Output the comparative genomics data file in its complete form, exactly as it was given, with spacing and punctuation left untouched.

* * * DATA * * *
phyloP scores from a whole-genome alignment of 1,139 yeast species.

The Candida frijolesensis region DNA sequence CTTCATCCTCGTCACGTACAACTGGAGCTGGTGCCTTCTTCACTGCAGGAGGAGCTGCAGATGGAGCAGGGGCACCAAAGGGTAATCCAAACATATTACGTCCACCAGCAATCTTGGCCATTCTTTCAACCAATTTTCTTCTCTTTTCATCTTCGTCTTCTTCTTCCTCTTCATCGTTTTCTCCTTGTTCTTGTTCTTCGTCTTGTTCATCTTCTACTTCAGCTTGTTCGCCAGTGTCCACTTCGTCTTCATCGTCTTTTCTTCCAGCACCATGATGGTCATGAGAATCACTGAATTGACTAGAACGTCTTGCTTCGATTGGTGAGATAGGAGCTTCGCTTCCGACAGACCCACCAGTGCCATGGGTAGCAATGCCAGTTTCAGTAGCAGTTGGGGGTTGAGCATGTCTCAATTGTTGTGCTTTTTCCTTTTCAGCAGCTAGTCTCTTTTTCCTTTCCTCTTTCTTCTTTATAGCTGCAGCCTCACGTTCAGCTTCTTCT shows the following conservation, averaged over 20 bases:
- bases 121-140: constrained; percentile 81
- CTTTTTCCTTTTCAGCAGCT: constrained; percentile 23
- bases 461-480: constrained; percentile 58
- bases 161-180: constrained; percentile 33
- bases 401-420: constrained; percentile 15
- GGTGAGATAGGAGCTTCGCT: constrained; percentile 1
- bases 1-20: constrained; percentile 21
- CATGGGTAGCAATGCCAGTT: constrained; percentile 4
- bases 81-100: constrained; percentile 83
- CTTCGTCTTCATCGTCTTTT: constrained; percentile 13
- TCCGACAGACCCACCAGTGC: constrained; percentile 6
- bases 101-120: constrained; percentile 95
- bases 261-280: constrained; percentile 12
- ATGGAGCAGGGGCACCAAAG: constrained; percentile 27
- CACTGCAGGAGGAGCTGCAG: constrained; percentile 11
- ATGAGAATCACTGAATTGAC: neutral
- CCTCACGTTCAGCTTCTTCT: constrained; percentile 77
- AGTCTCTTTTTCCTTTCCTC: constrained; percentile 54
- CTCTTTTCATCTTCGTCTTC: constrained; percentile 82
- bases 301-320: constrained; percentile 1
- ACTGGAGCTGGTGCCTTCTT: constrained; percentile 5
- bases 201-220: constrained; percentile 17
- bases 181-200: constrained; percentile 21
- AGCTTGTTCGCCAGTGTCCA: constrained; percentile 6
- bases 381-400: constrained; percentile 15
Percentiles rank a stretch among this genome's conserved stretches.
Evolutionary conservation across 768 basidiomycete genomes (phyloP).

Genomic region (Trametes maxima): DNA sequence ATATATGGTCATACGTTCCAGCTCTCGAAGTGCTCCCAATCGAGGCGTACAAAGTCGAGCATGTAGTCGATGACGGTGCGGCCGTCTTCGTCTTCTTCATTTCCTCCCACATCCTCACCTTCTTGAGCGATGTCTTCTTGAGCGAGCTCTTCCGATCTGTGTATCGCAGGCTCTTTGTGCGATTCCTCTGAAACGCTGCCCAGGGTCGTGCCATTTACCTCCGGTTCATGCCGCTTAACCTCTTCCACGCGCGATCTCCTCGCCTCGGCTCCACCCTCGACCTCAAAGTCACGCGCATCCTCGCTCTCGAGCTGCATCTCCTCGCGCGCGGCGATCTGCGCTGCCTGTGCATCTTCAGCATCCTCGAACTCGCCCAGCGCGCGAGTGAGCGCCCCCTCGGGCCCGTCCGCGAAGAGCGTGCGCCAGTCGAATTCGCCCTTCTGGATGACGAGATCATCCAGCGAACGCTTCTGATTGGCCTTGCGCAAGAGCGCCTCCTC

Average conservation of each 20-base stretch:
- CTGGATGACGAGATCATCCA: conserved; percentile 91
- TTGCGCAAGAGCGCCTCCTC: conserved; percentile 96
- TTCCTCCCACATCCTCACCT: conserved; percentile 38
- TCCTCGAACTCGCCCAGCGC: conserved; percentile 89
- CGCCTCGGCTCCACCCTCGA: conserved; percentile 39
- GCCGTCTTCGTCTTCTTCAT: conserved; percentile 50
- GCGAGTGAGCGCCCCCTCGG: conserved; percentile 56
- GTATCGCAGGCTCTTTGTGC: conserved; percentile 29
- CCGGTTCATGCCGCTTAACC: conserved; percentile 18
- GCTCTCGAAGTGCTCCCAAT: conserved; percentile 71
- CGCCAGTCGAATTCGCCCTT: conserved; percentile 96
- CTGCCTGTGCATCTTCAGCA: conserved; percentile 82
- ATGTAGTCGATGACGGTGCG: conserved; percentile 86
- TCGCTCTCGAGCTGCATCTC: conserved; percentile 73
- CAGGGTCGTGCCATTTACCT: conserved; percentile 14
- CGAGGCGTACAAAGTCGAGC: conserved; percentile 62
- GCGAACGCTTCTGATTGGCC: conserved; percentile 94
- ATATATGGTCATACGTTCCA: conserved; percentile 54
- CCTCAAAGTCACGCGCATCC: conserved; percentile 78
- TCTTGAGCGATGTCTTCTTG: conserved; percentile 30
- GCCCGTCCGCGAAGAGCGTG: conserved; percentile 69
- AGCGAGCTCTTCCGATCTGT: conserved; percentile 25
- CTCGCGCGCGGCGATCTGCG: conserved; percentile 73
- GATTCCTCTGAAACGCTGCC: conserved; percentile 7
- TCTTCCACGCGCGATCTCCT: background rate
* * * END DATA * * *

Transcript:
phyloP scores from a whole-genome alignment of 1,139 yeast species.

The Candida frijolesensis region DNA sequence CTTCATCCTCGTCACGTACAACTGGAGCTGGTGCCTTCTTCACTGCAGGAGGAGCTGCAGATGGAGCAGGGGCACCAAAGGGTAATCCAAACATATTACGTCCACCAGCAATCTTGGCCATTCTTTCAACCAATTTTCTTCTCTTTTCATCTTCGTCTTCTTCTTCCTCTTCATCGTTTTCTCCTTGTTCTTGTTCTTCGTCTTGTTCATCTTCTACTTCAGCTTGTTCGCCAGTGTCCACTTCGTCTTCATCGTCTTTTCTTCCAGCACCATGATGGTCATGAGAATCACTGAATTGACTAGAACGTCTTGCTTCGATTGGTGAGATAGGAGCTTCGCTTCCGACAGACCCACCAGTGCCATGGGTAGCAATGCCAGTTTCAGTAGCAGTTGGGGGTTGAGCATGTCTCAATTGTTGTGCTTTTTCCTTTTCAGCAGCTAGTCTCTTTTTCCTTTCCTCTTTCTTCTTTATAGCTGCAGCCTCACGTTCAGCTTCTTCT shows the following conservation, averaged over 20 bases:
- bases 121-140: constrained; percentile 81
- CTTTTTCCTTTTCAGCAGCT: constrained; percentile 23
- bases 461-480: constrained; percentile 58
- bases 161-180: constrained; percentile 33
- bases 401-420: constrained; percentile 15
- GGTGAGATAGGAGCTTCGCT: constrained; percentile 1
- bases 1-20: constrained; percentile 21
- CATGGGTAGCAATGCCAGTT: constrained; percentile 4
- bases 81-100: constrained; percentile 83
- CTTCGTCTTCATCGTCTTTT: constrained; percentile 13
- TCCGACAGACCCACCAGTGC: constrained; percentile 6
- bases 101-120: constrained; percentile 95
- bases 261-280: constrained; percentile 12
- ATGGAGCAGGGGCACCAAAG: constrained; percentile 27
- CACTGCAGGAGGAGCTGCAG: constrained; percentile 11
- ATGAGAATCACTGAATTGAC: neutral
- CCTCACGTTCAGCTTCTTCT: constrained; percentile 77
- AGTCTCTTTTTCCTTTCCTC: constrained; percentile 54
- CTCTTTTCATCTTCGTCTTC: constrained; percentile 82
- bases 301-320: constrained; percentile 1
- ACTGGAGCTGGTGCCTTCTT: constrained; percentile 5
- bases 201-220: constrained; percentile 17
- bases 181-200: constrained; percentile 21
- AGCTTGTTCGCCAGTGTCCA: constrained; percentile 6
- bases 381-400: constrained; percentile 15
Percentiles rank a stretch among this genome's conserved stretches.
Evolutionary conservation across 768 basidiomycete genomes (phyloP).

Genomic region (Trametes maxima): DNA sequence ATATATGGTCATACGTTCCAGCTCTCGAAGTGCTCCCAATCGAGGCGTACAAAGTCGAGCATGTAGTCGATGACGGTGCGGCCGTCTTCGTCTTCTTCATTTCCTCCCACATCCTCACCTTCTTGAGCGATGTCTTCTTGAGCGAGCTCTTCCGATCTGTGTATCGCAGGCTCTTTGTGCGATTCCTCTGAAACGCTGCCCAGGGTCGTGCCATTTACCTCCGGTTCATGCCGCTTAACCTCTTCCACGCGCGATCTCCTCGCCTCGGCTCCACCCTCGACCTCAAAGTCACGCGCATCCTCGCTCTCGAGCTGCATCTCCTCGCGCGCGGCGATCTGCGCTGCCTGTGCATCTTCAGCATCCTCGAACTCGCCCAGCGCGCGAGTGAGCGCCCCCTCGGGCCCGTCCGCGAAGAGCGTGCGCCAGTCGAATTCGCCCTTCTGGATGACGAGATCATCCAGCGAACGCTTCTGATTGGCCTTGCGCAAGAGCGCCTCCTC

Average conservation of each 20-base stretch:
- CTGGATGACGAGATCATCCA: conserved; percentile 91
- TTGCGCAAGAGCGCCTCCTC: conserved; percentile 96
- TTCCTCCCACATCCTCACCT: conserved; percentile 38
- TCCTCGAACTCGCCCAGCGC: conserved; percentile 89
- CGCCTCGGCTCCACCCTCGA: conserved; percentile 39
- GCCGTCTTCGTCTTCTTCAT: conserved; percentile 50
- GCGAGTGAGCGCCCCCTCGG: conserved; percentile 56
- GTATCGCAGGCTCTTTGTGC: conserved; percentile 29
- CCGGTTCATGCCGCTTAACC: conserved; percentile 18
- GCTCTCGAAGTGCTCCCAAT: conserved; percentile 71
- CGCCAGTCGAATTCGCCCTT: conserved; percentile 96
- CTGCCTGTGCATCTTCAGCA: conserved; percentile 82
- ATGTAGTCGATGACGGTGCG: conserved; percentile 86
- TCGCTCTCGAGCTGCATCTC: conserved; percentile 73
- CAGGGTCGTGCCATTTACCT: conserved; percentile 14
- CGAGGCGTACAAAGTCGAGC: conserved; percentile 62
- GCGAACGCTTCTGATTGGCC: conserved; percentile 94
- ATATATGGTCATACGTTCCA: conserved; percentile 54
- CCTCAAAGTCACGCGCATCC: conserved; percentile 78
- TCTTGAGCGATGTCTTCTTG: conserved; percentile 30
- GCCCGTCCGCGAAGAGCGTG: conserved; percentile 69
- AGCGAGCTCTTCCGATCTGT: conserved; percentile 25
- CTCGCGCGCGGCGATCTGCG: conserved; percentile 73
- GATTCCTCTGAAACGCTGCC: conserved; percentile 7
- TCTTCCACGCGCGATCTCCT: background rate